My friend Yap took me to the relatively new Sabah Art Gallery.
It’s an ecologically friendly building, powered by solar panels. Responsive lights turn on as you approach a painting. It’s a little freaky, but you get used to it 🙂
The gallery building is octagonal, and shaped like the wicker baskets traditionally used by local KadazanDusun communities when harvesting rice. This continues today, albeit to a lesser degree. Below is a painting which shows some of that.
At the top of this painting is a contestant from the annual beauty pageant, part of the Pesta Kaamatan harvest festival celebrated in Sabah.
Moving down the painting, there are people harvesting rice from the paddy fields, and extracting sago from the sago plants using a sawing tool. (They seem to produce white shavings which end up as tiny pearl balls in delicious desserts. I have no idea how it’s done.). People are also making rice wine, called tapai, which is consumed from massive sealed urns with a very long straw.
The local word for “cheers” or “bottoms up” is aramaiti. Actually, it’s more like, “Araaamaitiii!”. You get the idea. It’s a very happy festival!
At the bottom of the painting, people are fishing in single boats and using nets. Fish, harvest rice, drink tapai. What a beautiful simple life.
Here is a wood carving of people extracting sago using a scraping tool. (Sorry. It’s just a blog, folks.) The shavings are caught in a wide wicker tray underneath. Then they magically become sago balls and are served with ice cream!
The two works below are by Yap’s friends, Tan Sheau Ling. These are scenes from a tamu, which is a local market. The first was created using a gas lighter to burn onto wood. The second was using an ordinary biro pen.
This work below is called, “The Dying Culture of the Rungus Tribe”. It is by Michealla Vun Yi Ling.
Yap explained that the Rungus people are famous for their beading work.
I’m no art critic, but I guess the fade to black and white is as the title says.
For my book launch in 2012, mad Yap went to Kudat to place an order for SabahSongs sashes to be made by genuine Rungus craftswomen. Now, Sabahans are known for taking their time about things… and I believe he had to make a desperate dawn drive to Kudat (hours away and no motorways) on the DAY of the launch, to get these in time! A bit of stress for him. Bless. What a gorgeous surprise it was. I have several of these sashes with me in Australia.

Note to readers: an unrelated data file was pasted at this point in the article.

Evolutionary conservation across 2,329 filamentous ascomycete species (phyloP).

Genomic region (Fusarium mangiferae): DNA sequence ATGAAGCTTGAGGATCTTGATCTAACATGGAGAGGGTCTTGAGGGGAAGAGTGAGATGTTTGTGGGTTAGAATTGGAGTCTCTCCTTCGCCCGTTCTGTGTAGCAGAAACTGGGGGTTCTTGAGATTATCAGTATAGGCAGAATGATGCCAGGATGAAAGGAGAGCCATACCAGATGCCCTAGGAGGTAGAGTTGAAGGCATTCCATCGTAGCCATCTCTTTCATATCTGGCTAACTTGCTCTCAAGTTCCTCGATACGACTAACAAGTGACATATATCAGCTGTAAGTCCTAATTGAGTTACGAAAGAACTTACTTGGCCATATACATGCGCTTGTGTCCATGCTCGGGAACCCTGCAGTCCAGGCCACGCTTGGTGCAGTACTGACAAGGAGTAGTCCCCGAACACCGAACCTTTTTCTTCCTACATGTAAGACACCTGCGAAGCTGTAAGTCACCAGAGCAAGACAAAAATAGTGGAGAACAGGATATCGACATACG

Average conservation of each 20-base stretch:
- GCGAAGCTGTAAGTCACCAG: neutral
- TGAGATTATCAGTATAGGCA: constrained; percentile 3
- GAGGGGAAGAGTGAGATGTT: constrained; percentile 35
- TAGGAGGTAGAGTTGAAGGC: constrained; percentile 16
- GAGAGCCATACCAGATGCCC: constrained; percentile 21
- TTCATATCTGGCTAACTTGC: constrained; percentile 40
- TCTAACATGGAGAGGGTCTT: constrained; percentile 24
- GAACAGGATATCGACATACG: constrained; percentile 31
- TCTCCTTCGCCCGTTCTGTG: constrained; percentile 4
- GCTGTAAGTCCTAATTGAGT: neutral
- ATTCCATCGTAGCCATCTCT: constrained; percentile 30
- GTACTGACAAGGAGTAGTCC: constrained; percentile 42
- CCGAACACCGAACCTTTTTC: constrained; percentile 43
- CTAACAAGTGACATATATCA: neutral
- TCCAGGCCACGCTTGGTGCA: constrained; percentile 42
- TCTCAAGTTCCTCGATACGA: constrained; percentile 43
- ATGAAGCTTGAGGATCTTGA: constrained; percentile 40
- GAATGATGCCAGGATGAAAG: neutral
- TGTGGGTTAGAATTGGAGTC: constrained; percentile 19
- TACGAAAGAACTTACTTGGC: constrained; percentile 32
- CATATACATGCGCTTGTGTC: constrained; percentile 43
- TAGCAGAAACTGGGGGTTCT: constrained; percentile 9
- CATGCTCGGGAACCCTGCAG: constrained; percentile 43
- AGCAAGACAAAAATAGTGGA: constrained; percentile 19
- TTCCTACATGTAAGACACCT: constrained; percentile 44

This is a replica of the much loved Atkinson Clock Tower. It’s Sabah’s oldest structure, a 1905 wooden clocktower which still stands today.
This is called Kudat Jetty.
I have been to Kudat. Mike plays golf and has a good school friend there. Here are a few posts under the Kudat tag. I had amazing seafood there and wished I could have followed people on to their boats. But hey.
Before we left, Yap dragged me over to one corner where posters of Roger Wang’s guitar events were. One was Bunyi Gitar x:po (jazzy lingo huh?) which was an exhibition of guitar related everything: craftmanship, wood varieties, traditional instruments and evolution. Performers, luthiers and guitar enthusiasts came from across the country and from overseas.
Roger says much more about it on his website.
Here’s a poster of the Colours Concert which Yap pointedly said, “The one you missed.” Sigh.
So that’s my trip to the art gallery. He’s got a few more afternoons planned for me. We are not done yet… 🙂 Bye for now!